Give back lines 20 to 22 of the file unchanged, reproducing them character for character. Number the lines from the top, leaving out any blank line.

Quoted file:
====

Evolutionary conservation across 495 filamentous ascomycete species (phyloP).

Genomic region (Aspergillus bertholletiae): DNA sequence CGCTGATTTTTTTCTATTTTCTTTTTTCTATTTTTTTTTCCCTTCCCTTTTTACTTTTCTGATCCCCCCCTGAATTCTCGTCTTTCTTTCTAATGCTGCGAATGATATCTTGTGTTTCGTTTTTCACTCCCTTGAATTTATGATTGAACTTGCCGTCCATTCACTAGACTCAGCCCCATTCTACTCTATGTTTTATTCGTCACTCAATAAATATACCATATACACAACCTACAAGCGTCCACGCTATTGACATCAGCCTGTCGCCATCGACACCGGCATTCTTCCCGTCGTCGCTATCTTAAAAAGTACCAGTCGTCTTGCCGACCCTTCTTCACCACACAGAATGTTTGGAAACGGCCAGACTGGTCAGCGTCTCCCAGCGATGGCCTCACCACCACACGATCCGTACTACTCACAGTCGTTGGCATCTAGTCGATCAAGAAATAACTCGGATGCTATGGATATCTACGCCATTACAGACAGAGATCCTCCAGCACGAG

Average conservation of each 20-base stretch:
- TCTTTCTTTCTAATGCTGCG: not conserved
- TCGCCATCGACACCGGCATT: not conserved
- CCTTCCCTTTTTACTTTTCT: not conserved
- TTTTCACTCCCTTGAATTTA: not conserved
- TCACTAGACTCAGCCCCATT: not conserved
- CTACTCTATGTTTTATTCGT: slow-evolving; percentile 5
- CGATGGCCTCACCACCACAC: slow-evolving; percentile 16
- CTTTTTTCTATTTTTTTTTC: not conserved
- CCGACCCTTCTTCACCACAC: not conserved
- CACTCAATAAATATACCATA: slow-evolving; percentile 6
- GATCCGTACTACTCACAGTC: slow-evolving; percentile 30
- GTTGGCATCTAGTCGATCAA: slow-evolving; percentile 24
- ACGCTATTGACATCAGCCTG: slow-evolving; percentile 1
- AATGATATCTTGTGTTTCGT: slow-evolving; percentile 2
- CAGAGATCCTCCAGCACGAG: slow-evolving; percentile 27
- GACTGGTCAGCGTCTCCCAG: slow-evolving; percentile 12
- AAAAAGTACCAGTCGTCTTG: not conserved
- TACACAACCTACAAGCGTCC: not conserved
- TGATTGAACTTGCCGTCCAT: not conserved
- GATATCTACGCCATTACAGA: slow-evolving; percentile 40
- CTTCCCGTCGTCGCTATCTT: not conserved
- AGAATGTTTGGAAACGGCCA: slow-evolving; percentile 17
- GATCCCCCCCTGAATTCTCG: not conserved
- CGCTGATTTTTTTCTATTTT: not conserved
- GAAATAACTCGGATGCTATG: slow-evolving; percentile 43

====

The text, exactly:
- AAAAAGTACCAGTCGTCTTG: not conserved
- TACACAACCTACAAGCGTCC: not conserved
- TGATTGAACTTGCCGTCCAT: not conserved